There are some types of projects that we see quite often here on Hackaday; 3D Printers, Development Boards and Video Game Hardware to name a few. Once in a while we see an optics-based project but those use pre-made lenses. [Peter] felt it was time to give home lens manufacturing a shot and sent in a tip about his experience.
The typical lens manufacturing process starts off by taking a piece of glass and manipulating it into a rough lens shape, either by removing material or heating the glass and forming it in a mold. These lens blanks are then lapped using progressively finer grits of abrasives until the final lens shape and surface finish are achieved. The tool used to lap the lens is very specialized and specific to one lens contour shape. This lapping process can be very time consuming (and therefore expensive) depending on the quality and size of the lens being made.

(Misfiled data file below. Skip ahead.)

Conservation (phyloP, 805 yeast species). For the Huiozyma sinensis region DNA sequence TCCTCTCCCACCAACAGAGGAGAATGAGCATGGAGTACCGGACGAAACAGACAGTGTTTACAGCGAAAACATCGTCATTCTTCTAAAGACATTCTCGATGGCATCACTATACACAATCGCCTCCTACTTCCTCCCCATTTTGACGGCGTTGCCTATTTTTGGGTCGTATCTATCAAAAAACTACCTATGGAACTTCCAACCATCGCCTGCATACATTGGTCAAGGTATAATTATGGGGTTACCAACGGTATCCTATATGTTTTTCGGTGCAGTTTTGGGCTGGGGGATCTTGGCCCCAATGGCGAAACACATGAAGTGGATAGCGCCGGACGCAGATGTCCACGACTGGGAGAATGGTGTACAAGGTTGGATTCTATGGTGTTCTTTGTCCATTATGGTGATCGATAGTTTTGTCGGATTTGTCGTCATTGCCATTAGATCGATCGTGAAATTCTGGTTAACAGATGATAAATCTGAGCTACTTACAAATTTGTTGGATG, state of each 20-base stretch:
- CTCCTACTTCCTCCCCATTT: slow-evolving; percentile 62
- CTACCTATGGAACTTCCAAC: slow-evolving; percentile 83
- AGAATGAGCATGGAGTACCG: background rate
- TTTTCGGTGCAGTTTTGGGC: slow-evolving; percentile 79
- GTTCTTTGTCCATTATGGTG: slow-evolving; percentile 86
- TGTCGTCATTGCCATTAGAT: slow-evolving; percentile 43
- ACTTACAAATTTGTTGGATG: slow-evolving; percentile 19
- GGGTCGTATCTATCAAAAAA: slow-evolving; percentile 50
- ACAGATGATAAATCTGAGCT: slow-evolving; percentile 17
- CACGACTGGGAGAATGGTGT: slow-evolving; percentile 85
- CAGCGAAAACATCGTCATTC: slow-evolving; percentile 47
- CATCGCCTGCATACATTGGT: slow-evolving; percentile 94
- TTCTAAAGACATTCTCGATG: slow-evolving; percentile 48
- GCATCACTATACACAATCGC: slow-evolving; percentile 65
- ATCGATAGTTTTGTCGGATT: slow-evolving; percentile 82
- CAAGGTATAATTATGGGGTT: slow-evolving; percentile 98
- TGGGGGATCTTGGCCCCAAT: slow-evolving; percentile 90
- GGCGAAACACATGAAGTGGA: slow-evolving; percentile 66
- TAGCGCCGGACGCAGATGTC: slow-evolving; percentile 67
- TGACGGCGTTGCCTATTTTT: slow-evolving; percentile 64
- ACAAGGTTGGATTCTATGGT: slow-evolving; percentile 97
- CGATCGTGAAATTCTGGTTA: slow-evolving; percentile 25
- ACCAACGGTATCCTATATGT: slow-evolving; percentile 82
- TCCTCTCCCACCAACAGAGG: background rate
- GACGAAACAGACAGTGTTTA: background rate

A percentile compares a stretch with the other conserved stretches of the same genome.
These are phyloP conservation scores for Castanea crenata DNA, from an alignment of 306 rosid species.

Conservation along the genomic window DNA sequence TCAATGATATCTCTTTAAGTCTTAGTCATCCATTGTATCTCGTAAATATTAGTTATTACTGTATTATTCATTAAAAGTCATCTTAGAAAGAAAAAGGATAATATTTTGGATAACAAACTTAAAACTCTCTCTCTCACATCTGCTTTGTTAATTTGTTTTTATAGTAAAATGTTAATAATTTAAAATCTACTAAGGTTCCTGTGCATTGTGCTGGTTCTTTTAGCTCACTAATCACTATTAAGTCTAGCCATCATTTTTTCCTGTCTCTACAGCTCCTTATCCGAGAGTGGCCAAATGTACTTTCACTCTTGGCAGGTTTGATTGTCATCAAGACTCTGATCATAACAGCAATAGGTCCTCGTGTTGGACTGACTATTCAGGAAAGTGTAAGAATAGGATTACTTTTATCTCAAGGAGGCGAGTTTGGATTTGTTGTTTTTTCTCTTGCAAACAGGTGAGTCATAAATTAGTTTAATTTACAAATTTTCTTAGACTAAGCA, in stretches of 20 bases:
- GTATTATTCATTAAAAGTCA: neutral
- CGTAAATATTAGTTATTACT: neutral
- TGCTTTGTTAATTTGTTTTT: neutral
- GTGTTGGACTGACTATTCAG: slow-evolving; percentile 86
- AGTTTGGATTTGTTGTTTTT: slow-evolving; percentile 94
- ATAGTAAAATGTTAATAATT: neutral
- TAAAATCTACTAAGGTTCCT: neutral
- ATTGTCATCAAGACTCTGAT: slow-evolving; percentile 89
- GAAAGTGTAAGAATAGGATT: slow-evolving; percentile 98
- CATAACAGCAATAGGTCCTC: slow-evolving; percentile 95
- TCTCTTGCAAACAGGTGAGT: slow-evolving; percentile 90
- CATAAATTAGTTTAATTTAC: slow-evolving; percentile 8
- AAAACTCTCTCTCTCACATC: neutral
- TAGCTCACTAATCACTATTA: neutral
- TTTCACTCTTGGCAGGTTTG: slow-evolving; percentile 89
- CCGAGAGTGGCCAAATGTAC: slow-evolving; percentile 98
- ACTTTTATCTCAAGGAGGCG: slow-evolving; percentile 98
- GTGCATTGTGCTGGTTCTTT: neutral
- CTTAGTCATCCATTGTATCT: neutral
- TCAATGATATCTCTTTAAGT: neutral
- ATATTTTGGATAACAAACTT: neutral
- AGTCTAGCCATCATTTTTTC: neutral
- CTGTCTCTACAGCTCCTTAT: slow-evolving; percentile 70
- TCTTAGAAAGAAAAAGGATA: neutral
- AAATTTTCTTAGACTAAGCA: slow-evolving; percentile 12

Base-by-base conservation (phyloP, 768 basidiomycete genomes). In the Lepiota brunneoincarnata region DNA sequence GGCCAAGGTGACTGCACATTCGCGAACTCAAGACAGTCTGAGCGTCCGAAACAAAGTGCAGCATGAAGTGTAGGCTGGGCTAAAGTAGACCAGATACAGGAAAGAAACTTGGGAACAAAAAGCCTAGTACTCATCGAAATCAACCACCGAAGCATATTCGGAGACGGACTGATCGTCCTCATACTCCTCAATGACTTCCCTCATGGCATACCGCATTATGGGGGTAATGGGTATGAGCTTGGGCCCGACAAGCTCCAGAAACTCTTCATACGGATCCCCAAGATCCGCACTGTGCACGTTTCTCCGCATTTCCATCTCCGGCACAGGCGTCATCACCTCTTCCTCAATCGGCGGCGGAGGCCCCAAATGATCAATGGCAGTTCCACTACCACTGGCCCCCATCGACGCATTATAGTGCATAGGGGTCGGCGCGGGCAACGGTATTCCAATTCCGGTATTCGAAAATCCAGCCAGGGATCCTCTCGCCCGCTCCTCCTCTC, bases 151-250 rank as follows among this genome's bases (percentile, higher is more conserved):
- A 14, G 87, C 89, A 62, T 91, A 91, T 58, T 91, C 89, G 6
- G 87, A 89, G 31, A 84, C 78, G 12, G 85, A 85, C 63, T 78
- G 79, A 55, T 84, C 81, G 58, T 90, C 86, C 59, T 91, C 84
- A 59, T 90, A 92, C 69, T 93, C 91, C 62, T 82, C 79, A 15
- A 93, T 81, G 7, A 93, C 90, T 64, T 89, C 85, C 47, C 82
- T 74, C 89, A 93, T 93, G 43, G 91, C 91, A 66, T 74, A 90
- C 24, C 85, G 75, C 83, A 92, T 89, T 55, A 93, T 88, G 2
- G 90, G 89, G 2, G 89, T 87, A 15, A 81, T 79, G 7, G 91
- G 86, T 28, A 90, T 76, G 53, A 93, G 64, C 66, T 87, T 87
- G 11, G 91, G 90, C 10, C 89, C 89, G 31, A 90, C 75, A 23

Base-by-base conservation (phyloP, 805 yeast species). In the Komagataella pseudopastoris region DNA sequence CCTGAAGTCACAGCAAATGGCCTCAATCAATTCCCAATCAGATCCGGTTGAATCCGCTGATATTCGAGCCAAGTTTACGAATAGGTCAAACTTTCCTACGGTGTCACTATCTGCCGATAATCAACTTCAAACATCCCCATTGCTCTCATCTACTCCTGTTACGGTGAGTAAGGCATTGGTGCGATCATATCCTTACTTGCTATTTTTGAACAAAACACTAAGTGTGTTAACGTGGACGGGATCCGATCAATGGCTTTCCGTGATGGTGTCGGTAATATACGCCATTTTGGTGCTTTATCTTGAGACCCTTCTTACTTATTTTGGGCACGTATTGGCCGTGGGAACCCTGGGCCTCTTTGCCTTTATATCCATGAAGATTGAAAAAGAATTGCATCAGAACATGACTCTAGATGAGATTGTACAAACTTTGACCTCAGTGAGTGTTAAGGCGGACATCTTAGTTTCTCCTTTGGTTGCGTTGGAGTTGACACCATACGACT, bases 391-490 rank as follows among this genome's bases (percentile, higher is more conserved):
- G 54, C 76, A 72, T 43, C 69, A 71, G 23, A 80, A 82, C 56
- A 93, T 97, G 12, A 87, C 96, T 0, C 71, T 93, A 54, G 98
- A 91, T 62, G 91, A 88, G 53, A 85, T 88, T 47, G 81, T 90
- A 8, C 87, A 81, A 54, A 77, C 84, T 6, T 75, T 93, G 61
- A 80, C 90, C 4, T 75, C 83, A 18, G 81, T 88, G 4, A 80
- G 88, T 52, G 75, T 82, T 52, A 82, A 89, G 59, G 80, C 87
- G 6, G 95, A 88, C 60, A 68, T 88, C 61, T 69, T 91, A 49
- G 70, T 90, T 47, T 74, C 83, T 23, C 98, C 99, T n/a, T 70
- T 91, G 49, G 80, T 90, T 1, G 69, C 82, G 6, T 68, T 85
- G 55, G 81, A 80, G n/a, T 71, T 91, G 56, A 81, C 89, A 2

Instead of using very specific tools to make his lens [Peter] wanted to use standard equipment so it was possible to make different lens sizes and shapes in the future. He did this by writing a parametric g-code file that can be used for any basic lens. The desired lens parameters are manually entered as variables in one location of the g-code file after which the machine control software, LinuxCNC, takes the g-code and drives a 3-axis CNC Machine to mill out a rough shape of a lens.
Three millimeter thick acrylic was used in place of glass for this experiment because it is easier to machine than glass. That is not to say there weren’t any problems during the milling process. [Peter] quickly learned that coolant was extremely important in the process. Without it, the acrylic would melt and fill up the flutes of the milling bit resulting in the bit pushing its way through the material rather than cutting through it.
The milling process did not leave a clear finish and required a lot of polishing. After becoming bored of polishing by hand [Peter] tried using a rotor tool… and then burnt a portion of the lens. Lesson learned!
The final lens is not anything special in comparison to commercial lenses but for a first DIY Lens attempt, it is amazing. If you are interested in making your own lenses the g-code file is available at the above link.